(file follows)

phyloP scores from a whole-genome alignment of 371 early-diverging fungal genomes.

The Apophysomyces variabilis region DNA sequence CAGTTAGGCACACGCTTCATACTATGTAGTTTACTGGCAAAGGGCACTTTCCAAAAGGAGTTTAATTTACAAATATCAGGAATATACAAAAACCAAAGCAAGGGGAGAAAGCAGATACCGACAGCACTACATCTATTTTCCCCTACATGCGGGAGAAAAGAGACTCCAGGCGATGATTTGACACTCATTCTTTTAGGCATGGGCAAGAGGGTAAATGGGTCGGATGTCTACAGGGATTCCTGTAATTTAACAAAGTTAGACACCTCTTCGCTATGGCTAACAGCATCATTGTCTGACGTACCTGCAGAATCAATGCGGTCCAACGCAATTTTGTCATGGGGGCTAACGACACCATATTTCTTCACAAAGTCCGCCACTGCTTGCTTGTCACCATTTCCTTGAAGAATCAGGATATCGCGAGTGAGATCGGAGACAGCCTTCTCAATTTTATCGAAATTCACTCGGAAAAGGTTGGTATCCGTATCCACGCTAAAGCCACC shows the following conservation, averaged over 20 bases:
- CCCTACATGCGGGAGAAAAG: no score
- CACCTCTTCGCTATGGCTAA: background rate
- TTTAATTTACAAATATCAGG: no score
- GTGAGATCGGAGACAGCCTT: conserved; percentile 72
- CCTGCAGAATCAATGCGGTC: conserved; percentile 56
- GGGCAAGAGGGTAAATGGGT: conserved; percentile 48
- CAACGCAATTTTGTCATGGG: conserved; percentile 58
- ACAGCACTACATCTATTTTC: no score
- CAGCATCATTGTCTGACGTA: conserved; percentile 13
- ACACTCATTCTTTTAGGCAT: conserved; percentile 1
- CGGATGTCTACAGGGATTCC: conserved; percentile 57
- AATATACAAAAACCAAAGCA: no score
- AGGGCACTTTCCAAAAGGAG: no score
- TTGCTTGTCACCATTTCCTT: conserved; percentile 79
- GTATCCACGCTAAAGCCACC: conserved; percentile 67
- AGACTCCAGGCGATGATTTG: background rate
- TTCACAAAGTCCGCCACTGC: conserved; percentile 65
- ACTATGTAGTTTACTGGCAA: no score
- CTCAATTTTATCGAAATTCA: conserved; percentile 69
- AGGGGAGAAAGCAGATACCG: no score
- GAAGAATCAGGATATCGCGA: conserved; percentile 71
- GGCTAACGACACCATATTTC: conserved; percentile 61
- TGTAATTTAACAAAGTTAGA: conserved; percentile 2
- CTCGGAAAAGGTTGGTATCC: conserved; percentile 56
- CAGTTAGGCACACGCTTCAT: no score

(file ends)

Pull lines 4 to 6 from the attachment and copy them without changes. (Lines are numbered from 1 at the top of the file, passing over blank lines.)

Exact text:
- CACCTCTTCGCTATGGCTAA: background rate
- TTTAATTTACAAATATCAGG: no score
- GTGAGATCGGAGACAGCCTT: conserved; percentile 72